To initiate operations, as previously outlined, the operator issues a "SYSTEM START" command which may simply be a push button closure to provide a pulse over SYSTEM START bus 58 to turn on the recording equipment 16, to energize sweep electronics 32 and to close the contacts of relay 46 to the position shown in FIG. 3. Thereafter, the sweep electronics issues the coded START-SWEEP signal over START-SWEEP bus 60 to FM modulator 40, where the 20 kHz carrier is appropriately frequency-modulated by the command signal in accordance with well-known techniques. With a center frequency of 20 kHz, a frequency deviation of about 3 kHz may be employed. The output of modulator 40 is amplified to a level of about 20 volts in voltage amplifier 42 and is stepped up to about 200 volts in the 1:10 transformer 44. From transformer 44, the FM signal passes through relay contacts 47, 49 to floating conductor 13 contained within the multiconductor cable 12. Since floating conductor 13 is unterminated at one end, it draws virtually no power except that due to shunt capacitance and inductance. The power except that due to shunt capacitance and inductance. The total power is only a few tens of milliwatts. The signal charges the unterminated wire 13 capacitatively to form a weak electrostatic E-field which extends for a few hundred yards from the cable.

In a preferred embodiment, the VLF center frequency is 20 kHz, but frequencies in the range of 15 to 25 kHz, have been determined to be the most efficient in common use. One factor in the actual choice of center frequency is related to the length of a typical seismic spead which also determines the length of floating conductor 13. Although in electrostatic radiation there should be no loading effect, the shunt capacitance and inductance associated with a long wire will, in fact, create a very small amount of loading. Accordingly, it is desirable that the length of floating conductor 13 be on the order of approximately a quarter wave length of the radiated energy. Assuming a propagation velocity for electrical signals through the floating conductor of about 1.4 nanoseconds (10-9 second) per foot, and a center frequency of about 20 kHz, the wavelength of the radiated energy is about 6.7 miles, giving a quarter wavelength of about 1.7 miles. Assuming a commonlyused spread length of about 10,000 feet (1.9 miles), the length of floating conductor 13 approximates the desired one-quarter wavelength. Of course other combinations of center frequency and spread lengths can be employed at a relatively minor loss in efficiency.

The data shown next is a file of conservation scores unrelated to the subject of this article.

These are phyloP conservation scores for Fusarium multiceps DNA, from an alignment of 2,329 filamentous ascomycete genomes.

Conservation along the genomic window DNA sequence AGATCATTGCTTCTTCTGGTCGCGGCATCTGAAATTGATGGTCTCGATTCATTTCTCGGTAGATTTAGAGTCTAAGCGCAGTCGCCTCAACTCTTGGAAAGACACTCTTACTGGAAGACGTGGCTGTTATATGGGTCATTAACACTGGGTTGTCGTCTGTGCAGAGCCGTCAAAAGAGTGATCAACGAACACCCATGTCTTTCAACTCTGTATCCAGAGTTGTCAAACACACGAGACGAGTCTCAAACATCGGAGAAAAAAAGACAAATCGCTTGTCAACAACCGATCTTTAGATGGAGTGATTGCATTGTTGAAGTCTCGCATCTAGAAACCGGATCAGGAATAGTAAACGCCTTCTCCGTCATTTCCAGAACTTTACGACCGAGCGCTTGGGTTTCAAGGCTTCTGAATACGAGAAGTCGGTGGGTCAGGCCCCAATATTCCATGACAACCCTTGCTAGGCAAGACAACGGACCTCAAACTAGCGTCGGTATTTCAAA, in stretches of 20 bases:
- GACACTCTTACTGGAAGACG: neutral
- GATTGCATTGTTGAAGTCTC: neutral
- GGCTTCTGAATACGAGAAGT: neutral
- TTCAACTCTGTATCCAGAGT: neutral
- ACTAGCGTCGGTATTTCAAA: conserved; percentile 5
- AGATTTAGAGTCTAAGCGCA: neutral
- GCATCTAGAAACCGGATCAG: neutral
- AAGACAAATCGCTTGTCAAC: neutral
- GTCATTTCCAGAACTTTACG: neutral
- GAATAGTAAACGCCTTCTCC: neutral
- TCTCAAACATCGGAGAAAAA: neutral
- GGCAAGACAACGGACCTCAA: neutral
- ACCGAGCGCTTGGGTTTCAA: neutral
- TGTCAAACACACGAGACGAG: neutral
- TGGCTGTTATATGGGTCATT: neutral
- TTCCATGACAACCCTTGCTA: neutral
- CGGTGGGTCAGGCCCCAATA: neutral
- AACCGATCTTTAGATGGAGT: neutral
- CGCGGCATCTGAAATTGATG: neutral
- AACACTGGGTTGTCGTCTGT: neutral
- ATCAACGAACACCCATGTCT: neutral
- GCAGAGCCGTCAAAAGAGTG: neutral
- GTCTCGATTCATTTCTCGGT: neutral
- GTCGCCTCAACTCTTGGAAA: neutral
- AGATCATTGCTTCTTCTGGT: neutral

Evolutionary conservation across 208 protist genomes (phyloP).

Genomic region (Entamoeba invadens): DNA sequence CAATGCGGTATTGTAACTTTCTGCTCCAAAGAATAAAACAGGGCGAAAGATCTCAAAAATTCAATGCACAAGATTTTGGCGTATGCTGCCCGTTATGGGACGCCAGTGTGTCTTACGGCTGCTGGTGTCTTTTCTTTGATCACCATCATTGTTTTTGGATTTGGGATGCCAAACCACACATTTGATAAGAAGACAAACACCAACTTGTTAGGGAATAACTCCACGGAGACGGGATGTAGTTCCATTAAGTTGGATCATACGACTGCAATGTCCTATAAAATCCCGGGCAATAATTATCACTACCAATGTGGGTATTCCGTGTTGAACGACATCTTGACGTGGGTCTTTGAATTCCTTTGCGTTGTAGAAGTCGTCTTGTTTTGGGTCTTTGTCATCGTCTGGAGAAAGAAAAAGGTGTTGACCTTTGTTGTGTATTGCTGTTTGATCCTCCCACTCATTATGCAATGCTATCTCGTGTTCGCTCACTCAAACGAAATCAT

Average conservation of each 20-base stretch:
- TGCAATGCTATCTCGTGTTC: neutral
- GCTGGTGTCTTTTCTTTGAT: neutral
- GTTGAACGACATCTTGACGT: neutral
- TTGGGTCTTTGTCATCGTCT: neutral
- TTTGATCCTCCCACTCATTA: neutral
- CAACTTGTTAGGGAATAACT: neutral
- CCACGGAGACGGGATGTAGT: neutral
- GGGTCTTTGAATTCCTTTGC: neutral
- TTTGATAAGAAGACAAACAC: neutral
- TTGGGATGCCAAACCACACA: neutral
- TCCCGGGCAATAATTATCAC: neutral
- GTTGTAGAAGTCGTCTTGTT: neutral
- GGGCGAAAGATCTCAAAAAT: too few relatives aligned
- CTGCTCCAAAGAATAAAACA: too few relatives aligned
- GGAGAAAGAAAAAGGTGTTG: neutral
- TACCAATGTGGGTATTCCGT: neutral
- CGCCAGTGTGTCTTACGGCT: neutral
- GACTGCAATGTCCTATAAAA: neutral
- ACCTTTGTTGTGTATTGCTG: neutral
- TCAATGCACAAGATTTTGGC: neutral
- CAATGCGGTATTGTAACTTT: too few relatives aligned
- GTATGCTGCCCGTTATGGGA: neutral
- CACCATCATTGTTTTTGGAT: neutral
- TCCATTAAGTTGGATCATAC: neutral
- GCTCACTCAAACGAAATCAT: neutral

As stated above, the transmission range of the VLF radio signal is very short, on the order of 200 to 300 yards. But because mobile unit 18 is always within a few hundred feed laterally of cable 12 and the associated floating conductor 13, its antenna 26 will usually be within reception and transmission range of the floating conductor in the cable regardless of its actual linear distance along the cable from recording unit 10. Thus, although the mobile unit 18 may be two or three miles from recording vehicle 10, it is still within the range, laterally, of the long-wire radiator formed by floating conductor 13.

Following the SYSTEM-START, signal transmission of the 128-ms START-SWEEP code causes sweep electronics 32 in recording unit 10 and sweep electronics 22 in mobile unit 18 to generate sweeps substantially simultaneously. Once the START-SWEEP command has been transmitted, relay 46 is deactivated, closing movable contact 47 against contact 51 (dotted line). Transceiver 30 is now armed to receive reference sweep signal from the mobile unit. In the recording unit 10, the sweep locally generated by electronics 32 is recorded by recording equipment 16 as the replica sweep on auxiliary channel A2. From mobile unit 18, the signal generated by detector 29 is transmitted back to recording unit 10 as a reference sweep. The reference sweep signal is received over floating conductor 13 where it passes through relay 46 to the receiving portion of transceiver 30. Here, the signal is filtered, amplified, demodulated and transmitted to the recording system 16 by buffer amplifier 56 over bus 62 to auxiliary channel A1.

The circuit block included in transceiver 34 is mobile unit 18 is shown in FIG. 4. The receiving portion of transceiver 34 is similar in all respects to the corresponding portion of transceiver 30 in recording unit 10, including filter 64, amplifier 66, clipper 68, demodulator 70 and buffer amplifier 72.